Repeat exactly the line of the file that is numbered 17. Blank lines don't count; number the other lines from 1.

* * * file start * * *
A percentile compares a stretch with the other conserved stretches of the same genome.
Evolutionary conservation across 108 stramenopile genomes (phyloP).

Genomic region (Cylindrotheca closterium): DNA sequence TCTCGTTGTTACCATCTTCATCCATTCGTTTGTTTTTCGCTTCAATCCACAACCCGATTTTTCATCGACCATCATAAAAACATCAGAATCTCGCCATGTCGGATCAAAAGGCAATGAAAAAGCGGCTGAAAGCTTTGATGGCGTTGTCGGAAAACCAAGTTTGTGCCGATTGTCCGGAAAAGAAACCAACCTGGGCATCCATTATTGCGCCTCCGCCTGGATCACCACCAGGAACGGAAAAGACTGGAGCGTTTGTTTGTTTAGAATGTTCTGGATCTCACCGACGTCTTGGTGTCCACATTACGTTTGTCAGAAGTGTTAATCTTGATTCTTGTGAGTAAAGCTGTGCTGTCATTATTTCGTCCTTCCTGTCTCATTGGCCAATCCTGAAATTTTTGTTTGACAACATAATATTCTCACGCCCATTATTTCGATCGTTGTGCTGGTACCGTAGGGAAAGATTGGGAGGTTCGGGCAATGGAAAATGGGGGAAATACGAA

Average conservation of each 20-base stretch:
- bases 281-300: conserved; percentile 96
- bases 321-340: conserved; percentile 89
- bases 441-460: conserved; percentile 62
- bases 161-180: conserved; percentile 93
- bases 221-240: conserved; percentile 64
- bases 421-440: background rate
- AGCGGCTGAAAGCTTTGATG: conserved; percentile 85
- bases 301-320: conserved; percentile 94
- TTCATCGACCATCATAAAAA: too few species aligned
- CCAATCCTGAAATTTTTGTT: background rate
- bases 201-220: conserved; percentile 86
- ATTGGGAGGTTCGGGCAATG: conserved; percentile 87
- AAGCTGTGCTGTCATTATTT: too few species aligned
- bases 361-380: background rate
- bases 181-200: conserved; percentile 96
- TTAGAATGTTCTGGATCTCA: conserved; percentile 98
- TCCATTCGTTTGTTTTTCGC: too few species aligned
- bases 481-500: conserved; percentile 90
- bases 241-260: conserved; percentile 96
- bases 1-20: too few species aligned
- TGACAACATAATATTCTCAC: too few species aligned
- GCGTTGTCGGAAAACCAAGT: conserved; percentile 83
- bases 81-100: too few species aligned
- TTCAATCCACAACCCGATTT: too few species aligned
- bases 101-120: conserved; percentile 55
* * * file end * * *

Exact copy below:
- AAGCTGTGCTGTCATTATTT: too few species aligned